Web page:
An Overview of Hedgehog Signaling Pathway


Proteins of the Hedgehog (Hh) family act as morphogens during development in vertebrate and invertebrate species. These powerful signaling molecules were initially discovered in a genetic screen conducted on a cuticle embryo to better comprehend the body segmentation of Drosophila melanogaster (Nusslein-Volhard and Wieschaus, 1980). In this genetic screen, mutant embryos for Hh developed as tiny prickly balls which were akin to a hedgehog (hence the name of the protein).

First identified in Drosophila melanogaster, the main components of the Hh pathway are preserved in vertebrates, where the pathway has retained the same mechanisms of action via species, albeit with some exceptions. Interestingly, developmental defects and cancer are caused by deregulation of the Hh pathway.

Hh signaling cascade in Drosophila

Hh maturation, release, and movement

Initially synthesized as a precursor, Hh goes through autoproteolytic cleavage where a palmitic acid molecule (Ingham and McMahon, 2001) and a cholesterol molecule (Porter et al., 1996) are added to the end product.

These modifications play an important role by directing the mature signal to communicate with a series of cellular components responsible for secretion, movement, and reception of Hh. Cholesterol, in particular, is involved in the trafficking and movement of Hh (Gallet et al., 2003), while palmitoylation plays a role in Hh signaling (Chamoun et al., 2001; Liu et al., 2007).

Once modified, Hh is ready to be released from the cells (Burke et al., 1999). Following its secretion, Hh easily interacts with the extracellular matrix and navigates through it in order to reach the receiving cells, where it eventually forms a concentration gradient.

A number of models have been suggested to demonstrate the way Hh moves away from its source;  its movement within lipoprotein particles which are unique structures (Bolanos-Garcia and Miguel, 2003; Olofsson et al., 1999), and via its interaction with heparan sulphate proteoglycans (HSPGs) (Jia et al., 2003; Nakato et al., 1995), for example.

At the plasma membrane

At the plasma membrane, Hh signal transduction is initiated where Hh communicates with its 12 transmembrane protein receptor Patched (Ptc) (Ingham and McMahon, 2001). The Ihog/Cdo family of coreceptors facilitates Hh-Ptc interaction (Zhang et al., 2010). The Hh-Ptc binding has two major roles:

  1. Limiting the spreading of Hh: Internalization of Ptc and Hh occurs as result of their binding, targeting Hh to lysosomes for the purpose of degradation (Gallet and Therond, 2005).
  2. Increase of Smoothened (Smo) expression and activation: (Chen and Struhl, 1996; Denef et al., 2000; Lum et al., 2003; Taipale et al., 2002) this leads to a cascade of signal transmission that plays a role in the regulation of transcription factor Cubitus interruputs (Ci) (Alexandre et al., 1996; Méthot and Basler, 1999).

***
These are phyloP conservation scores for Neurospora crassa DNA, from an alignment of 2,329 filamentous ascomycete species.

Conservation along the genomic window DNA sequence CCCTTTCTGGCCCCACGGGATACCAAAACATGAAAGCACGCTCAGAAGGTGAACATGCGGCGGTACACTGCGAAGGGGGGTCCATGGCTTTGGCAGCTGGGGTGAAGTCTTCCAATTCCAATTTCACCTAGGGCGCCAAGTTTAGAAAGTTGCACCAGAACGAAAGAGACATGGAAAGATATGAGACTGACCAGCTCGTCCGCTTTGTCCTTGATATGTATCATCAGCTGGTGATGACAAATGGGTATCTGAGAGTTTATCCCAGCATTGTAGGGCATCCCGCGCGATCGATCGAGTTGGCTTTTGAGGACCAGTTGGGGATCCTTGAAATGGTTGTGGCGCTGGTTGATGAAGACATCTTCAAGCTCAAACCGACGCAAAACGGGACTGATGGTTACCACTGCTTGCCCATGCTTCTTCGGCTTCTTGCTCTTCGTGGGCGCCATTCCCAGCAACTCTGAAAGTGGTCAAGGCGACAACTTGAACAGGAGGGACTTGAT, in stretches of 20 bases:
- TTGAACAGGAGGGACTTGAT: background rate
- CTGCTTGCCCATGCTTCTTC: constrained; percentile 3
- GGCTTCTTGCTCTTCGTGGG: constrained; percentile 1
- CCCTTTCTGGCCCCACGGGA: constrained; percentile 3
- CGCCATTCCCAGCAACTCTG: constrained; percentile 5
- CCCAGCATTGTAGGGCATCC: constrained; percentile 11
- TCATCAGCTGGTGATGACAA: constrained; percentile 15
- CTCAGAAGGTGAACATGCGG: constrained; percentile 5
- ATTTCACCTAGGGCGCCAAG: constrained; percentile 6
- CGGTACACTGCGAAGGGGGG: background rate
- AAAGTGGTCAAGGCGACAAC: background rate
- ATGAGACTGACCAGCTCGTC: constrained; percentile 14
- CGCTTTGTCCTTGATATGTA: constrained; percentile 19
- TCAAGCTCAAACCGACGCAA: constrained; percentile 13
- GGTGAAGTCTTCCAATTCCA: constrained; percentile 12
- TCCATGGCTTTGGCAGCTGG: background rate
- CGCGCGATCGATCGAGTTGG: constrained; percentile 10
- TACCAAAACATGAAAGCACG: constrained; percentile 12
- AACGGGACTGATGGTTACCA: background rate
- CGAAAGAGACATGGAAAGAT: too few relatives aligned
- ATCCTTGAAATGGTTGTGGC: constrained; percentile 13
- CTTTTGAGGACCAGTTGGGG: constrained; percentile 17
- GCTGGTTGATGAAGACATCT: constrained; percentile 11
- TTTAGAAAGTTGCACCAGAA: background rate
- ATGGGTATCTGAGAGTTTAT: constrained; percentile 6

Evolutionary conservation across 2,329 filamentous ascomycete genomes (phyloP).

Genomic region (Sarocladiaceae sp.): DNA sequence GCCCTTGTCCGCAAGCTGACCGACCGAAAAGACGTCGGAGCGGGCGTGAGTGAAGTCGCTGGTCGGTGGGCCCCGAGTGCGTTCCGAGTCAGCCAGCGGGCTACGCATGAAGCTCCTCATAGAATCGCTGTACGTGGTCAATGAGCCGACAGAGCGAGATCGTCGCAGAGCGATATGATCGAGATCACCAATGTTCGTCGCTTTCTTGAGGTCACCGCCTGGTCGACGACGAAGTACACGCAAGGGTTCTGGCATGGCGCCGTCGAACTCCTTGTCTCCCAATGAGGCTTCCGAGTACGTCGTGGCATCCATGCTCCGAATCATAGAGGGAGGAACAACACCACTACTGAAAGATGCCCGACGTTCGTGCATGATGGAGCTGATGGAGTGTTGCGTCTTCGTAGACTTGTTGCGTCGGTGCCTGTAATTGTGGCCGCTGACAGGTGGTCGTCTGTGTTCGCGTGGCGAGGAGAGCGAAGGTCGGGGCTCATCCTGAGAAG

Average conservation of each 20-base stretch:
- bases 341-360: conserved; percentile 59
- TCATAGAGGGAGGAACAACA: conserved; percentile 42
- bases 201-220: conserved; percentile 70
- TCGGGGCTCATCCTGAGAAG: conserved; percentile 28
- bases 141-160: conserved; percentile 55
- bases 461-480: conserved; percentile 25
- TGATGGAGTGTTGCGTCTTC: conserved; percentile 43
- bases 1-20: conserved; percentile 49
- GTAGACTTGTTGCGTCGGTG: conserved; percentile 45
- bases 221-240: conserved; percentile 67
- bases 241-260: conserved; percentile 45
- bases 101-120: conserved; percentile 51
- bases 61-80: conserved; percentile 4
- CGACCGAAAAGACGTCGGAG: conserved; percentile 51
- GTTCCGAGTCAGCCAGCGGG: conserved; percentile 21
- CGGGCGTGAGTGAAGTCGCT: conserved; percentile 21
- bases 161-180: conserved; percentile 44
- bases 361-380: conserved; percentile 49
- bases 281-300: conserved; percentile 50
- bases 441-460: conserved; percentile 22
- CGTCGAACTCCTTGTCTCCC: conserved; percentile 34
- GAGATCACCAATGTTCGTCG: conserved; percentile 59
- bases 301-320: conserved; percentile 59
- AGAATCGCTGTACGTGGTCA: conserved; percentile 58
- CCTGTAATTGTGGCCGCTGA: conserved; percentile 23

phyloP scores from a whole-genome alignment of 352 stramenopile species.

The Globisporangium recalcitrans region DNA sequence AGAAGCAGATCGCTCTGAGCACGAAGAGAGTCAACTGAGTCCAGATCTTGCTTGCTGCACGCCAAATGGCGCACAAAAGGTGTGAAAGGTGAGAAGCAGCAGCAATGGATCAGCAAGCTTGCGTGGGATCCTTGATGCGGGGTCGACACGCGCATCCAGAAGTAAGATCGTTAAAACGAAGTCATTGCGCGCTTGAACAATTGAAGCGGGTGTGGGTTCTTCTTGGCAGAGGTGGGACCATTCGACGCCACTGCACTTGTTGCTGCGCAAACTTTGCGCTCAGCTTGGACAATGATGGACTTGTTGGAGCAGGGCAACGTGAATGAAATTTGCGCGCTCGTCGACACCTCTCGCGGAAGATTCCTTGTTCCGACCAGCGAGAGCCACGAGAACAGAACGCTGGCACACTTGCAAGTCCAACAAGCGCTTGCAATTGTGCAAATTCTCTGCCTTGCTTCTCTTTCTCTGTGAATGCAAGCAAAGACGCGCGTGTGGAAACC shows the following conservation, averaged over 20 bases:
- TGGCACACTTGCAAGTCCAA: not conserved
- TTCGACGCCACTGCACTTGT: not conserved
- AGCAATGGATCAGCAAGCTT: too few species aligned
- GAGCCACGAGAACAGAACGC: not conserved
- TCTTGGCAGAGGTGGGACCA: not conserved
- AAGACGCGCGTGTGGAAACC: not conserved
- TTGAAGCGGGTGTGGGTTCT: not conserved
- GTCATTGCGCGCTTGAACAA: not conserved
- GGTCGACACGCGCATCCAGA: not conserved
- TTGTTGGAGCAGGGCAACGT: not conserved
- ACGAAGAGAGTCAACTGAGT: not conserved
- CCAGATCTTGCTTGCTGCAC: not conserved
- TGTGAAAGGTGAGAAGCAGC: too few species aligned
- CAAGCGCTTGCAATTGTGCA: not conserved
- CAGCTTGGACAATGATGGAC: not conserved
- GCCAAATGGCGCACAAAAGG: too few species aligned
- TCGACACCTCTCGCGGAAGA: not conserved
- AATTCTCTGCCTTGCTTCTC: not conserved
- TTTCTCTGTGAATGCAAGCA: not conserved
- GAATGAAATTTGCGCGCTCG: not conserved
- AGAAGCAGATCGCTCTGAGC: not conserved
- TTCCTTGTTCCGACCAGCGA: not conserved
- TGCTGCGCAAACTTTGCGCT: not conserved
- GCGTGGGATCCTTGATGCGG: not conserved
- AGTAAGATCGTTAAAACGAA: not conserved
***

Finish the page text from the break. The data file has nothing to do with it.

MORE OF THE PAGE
Following the binding between Ptc and Hh, the seven-pass transmembrane protein Smo goes through a number of phosphorylation events (Hh dose-dependent) (Fan et al., 2012). Phosphorylation of Smo takes place at its cytoplasmic tail (C-tail) that contains a number of phosphorylation sites of GSK3, PKA, and CK1(Zhang et al., 2004). Following are the key results of Smo phosphorylation:

  1. Inhibiting ubiquitation-mediated endocytosis and degradation (Fan et al., 2012) to promote the expression of Smo cell surface.
  2. Regulating Smo conformation, which takes place on the Smo dimer’s C-tail that results in an ACTIVE (C-tails opening and approach in the presence of Hh) and INACTIVE (C-tails distant from each other in the absence of Hh). Phosphorylation events contribute to this conformation change (Zhao et al., 2007).

Within the cytoplasm

A multi-protein complex (Hh signaling complex, HSC) downstream of Smo regulates the inhibition or activation of the Hh pathway. The components of the HSC complex are as follows:

  • The serine/threonine kinase Fused (Fu)
  • The transcription factor Ci
  • Suppressor of fused (Sufu)
  • Costal 2 (Cos2) is a kinesin-like molecule which also adheres to GSK3, PKA, and CK1, and is also implicated in the Hh signaling pathway (Aza-Blanc et al., 1997).

In the absence of Hh (Robbins et al., 1997; Sisson et al., 1997; Stegman et al., 2000), the HSC complex is associated with microtubules but in the presence of Hh it dissociates from the microtubule. The Cos-Fu-Ci complex then interacts with the Smo’s C-tail (Hooper, 2003; Ingham et al., 1991; Lum et al., 2003; Ogden et al., 2003; Ruel et al., 2003), while the Sufu-Ci complex stays cytoplasmic.

The status of the transcription factor Ci is regulated by both Sufu-Ci and Cos-Fu-Ci complexes. Being a 155 kDa protein (Ci-FL, full length), Ci contains a zinc finger domain which accounts for its DNA binding (Slusarski et al., 1995). Ci is transformed to an ACTIVE FORM (Ci-A, 155 kDa) which is responsible for activating a target gene in the presence of Hh, or it is converted to a REPRESSOR FORM (Ci-R, 75 kDa) that stills bind DNA but, in the absence of Hh, inhibits the pathway.